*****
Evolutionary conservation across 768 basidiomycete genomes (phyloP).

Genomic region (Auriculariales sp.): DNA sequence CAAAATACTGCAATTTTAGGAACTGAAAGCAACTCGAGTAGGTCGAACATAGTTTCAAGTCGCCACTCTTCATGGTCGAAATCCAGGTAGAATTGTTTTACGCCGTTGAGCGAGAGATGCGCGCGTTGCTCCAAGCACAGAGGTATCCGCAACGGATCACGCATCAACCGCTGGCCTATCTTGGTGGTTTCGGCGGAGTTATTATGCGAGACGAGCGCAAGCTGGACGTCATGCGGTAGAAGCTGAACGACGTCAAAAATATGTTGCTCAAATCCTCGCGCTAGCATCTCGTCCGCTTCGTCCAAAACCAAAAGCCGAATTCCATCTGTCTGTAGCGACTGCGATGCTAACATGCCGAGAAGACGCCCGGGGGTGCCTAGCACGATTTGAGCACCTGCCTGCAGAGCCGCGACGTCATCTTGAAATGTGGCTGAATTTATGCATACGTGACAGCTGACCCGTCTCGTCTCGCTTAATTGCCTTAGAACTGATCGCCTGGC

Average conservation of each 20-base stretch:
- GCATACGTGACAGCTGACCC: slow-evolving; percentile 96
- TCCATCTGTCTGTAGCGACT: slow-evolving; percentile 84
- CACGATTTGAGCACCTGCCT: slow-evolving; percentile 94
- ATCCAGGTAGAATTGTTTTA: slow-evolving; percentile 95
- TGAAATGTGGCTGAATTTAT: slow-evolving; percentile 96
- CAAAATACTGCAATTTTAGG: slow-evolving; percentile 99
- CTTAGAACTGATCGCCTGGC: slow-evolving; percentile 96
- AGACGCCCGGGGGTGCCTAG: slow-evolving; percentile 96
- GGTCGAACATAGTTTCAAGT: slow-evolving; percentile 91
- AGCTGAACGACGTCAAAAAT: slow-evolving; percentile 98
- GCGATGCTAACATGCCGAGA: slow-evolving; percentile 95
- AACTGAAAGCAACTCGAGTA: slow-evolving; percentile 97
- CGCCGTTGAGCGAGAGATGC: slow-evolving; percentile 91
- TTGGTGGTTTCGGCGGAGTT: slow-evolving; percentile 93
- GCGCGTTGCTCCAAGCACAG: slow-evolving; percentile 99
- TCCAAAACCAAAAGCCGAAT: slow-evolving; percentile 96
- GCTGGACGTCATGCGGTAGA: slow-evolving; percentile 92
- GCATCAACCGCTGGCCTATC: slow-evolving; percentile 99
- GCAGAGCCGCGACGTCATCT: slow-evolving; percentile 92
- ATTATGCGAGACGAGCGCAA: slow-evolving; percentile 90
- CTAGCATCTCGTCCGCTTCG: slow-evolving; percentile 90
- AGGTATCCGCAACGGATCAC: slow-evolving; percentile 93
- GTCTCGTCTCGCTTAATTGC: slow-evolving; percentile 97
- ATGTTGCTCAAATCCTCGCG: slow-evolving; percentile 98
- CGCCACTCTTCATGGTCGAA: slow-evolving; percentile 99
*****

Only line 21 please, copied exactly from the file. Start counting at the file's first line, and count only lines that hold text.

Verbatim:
- GCATCAACCGCTGGCCTATC: slow-evolving; percentile 99